In the segment In the Ring, boxing writer Bill Barner interviews fighters from inside the ring in an effort to gain more insight into their fighting styles. In May 2014, Barner interviewed Super Middleweight Ahmed “The Egyptian” Elbiali.
Born in Egypt, Elbiali immigrated to the United States at a young age. As an amateur, Elbiali dreamed of being an Olympic fighter, but those dreams were shattered and shelved during the famous Arab Spring.
“I could not represent the U.S. in the Olympics because of my nationality” Elbiali explains. “When I looked into going to Egypt in 2011 to qualify for the Egyptian Olympic team I was strongly discouraged by my camp because of the violence. That’s when they recommended I turn pro.”
A fighter avoiding violence is ironic at first glimpse but rather insightful upon further analysis. It accentuates the sportsmanship within boxing. Boxing is controlled violence, and control is what separates the sweet science of boxing from street violence.
Fortunately for Elbiali, the Olympics are not the only means for a young amateur fighter to cut his teeth in boxing. Elbiali amassed an amateur record of 36-7, including two Florida Golden Gloves State Championships and an appearance in the Word Series of Boxing.
He has also served as a sparring partner with such contenders and world champions as Miguel Cotto, Jermain Taylor, Edison Miranda and Glen Johnson. As a professional Elbiali is 4-0 with all four wins coming by way of knockout.
“In the pros, you need to be able to knock opponents out,” Elbiali notes. “A professional boxer will not advance his career by only winning decisions.”
Like Mike Tyson before him, Ahmed Elbiali studies films of fighters from all eras including Marvin Hagler, Floyd Patterson and Joe Frazier. But when pressed for his all-time favorite, he names Roberto Duran without a moment’s hesitation.
At Punch Boxing for Fitness in Miami, the Egyptian steps into the ring with another young fighter.
“He’s a friend of mine from high school,” Elbiali says, making introductions. “He really wants to fight me for some reason, so I’m going to get in the ring with him.”
After moving an exchanging some pulled punches, Elbiali hits his friend with a body shot. The friend collapses.
“He tried to hit me hard!” Elbiali announces to the gym, invoking laughter.
This writer then stepped into the ring with Elbiali, hoping to learn more about the pugilist’s style while avoiding the fate of his high school chum.
Elbiali is a pressure fighter, he maintains a consistently short distance in the style of Joe Frazier, Jake LaMotta, and Marvin Hagler before him. He throws a high ratio of body shots, explaining that he keeps the body-to-head punch ratio high in the early rounds.
However, a quick look at Elbiali’s professional record shows that none of his fights have made it into later rounds.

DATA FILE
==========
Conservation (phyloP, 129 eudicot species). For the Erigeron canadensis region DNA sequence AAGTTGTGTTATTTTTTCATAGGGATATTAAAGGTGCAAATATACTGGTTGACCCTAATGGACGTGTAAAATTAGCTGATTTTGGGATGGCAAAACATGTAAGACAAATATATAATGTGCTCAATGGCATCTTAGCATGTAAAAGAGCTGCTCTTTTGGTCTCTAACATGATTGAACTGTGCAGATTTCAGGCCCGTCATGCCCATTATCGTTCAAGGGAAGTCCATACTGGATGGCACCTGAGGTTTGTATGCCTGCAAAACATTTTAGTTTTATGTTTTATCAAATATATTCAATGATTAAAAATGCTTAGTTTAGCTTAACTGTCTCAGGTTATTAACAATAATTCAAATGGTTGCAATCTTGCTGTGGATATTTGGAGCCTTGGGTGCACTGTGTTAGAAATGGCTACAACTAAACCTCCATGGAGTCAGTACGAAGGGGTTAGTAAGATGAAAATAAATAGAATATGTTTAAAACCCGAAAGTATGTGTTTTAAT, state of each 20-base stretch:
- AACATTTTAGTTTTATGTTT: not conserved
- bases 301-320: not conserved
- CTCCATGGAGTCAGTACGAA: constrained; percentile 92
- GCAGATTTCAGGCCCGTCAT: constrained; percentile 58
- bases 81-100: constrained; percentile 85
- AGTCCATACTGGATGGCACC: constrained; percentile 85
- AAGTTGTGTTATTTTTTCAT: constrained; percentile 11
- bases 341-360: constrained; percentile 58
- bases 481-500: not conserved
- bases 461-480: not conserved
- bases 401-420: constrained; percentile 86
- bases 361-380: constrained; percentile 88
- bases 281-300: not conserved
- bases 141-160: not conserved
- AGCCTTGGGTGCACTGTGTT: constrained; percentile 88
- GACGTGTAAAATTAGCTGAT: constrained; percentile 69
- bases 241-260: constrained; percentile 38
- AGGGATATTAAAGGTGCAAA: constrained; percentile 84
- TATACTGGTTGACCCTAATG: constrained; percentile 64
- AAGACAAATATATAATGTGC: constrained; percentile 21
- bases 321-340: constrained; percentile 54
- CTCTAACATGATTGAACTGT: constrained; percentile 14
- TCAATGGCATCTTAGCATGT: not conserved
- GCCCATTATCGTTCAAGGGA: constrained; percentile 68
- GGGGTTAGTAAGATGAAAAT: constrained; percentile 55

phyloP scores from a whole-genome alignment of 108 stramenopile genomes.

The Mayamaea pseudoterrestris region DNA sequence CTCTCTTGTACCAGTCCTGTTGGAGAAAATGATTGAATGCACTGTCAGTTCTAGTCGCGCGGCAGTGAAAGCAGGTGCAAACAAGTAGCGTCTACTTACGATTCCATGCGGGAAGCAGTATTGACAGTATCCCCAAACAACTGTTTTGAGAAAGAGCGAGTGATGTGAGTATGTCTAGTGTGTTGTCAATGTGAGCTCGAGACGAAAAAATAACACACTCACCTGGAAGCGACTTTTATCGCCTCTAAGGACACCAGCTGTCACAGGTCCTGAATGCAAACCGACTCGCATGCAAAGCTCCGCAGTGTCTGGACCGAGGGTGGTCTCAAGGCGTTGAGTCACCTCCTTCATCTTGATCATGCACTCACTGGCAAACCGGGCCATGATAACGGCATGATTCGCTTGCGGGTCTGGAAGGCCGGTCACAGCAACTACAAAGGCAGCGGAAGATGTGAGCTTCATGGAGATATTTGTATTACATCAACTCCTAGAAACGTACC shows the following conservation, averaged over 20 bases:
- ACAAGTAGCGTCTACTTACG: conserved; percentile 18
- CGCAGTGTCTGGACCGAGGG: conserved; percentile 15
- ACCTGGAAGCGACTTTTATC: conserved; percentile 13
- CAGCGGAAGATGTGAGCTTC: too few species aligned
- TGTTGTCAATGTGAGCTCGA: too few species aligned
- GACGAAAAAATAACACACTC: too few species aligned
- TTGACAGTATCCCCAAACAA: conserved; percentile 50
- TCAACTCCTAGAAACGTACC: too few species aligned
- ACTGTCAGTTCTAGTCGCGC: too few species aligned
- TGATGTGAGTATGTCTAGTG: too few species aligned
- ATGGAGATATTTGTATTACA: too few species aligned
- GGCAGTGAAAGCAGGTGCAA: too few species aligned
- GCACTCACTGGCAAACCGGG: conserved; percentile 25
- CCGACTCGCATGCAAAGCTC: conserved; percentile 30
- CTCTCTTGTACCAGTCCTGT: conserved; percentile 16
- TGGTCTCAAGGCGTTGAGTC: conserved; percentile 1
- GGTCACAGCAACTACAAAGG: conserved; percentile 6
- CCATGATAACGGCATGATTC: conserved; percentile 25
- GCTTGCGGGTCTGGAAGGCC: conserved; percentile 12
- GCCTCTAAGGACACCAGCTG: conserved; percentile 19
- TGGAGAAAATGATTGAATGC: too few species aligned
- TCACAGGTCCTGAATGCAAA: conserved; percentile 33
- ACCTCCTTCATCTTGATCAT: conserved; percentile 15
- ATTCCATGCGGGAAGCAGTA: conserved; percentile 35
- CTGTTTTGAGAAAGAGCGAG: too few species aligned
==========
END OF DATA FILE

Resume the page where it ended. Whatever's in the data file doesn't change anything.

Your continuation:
“It doesn’t matter,” he insists. “I fight until the fight is over, but I train for twelve rounds. I always train for a twelve-round fight regardless of how long my next match it.”
Elbiali is quick to acknowledge his limits. When pressured into the ropes, he moves and punches at angles, never counterpunching from the ropes.
“I’m still learning,” he says humbly. “I’m not Roy Jones Jr., at least not yet. I’m still learning and I listen to my trainer all the time. He says get off the ropes, so I do.”
Although a heavy-handed puncher, Elbiali will not stay in the middle of the ring and exchange punches.
“I’ve been trained by Cuban trainers, so I’ve learned not to trade punches” the Egyptian says, referring to the hit-and-don’t-be-hit style that has served Cuban champion Guillermo Rigondeaux well. “My trainer hates it when I get hit. So do I, of course. Nobody likes getting hit. Except maybe Brandon Rios.”
After displaying his footwork, style and body punching in the ring, the 168lb fighter takes off his gloves and continues to discuss his newfound professional career.
“I’ve had offers from some promoters, but I’m currently unsigned and glad. I’m not just looking for a paycheck, I’m looking for a career. In the meantime I’m pursuing a degree in sports medicine and making a name for myself both here and abroad. I’ve been in Miami since I was four years old, and have been boxing since I was a teenager. I’m Egyptian by blood but America is my home and in my heart I am American. America is the country that continues to give me opportunities to be successful and achieve my dreams.”
Elbiali’s next fight is Saturday June 7, 2014 at Casino Jai Alai Miami. His opponent has not yet been announced.
Bill Barner is a former certified “USA Boxing” Judge, Referee, and Trainer. He is a former sparring partner for several amateur and professional fighters and currently practices criminal and immigration law in South Florida for BarnerRossen PA. He has appeared in Bleacher Report, VOICE Magazine, Youngstown Vindicator, and is a regular contributor to East Side Boxing. He can be reached at email@example.com.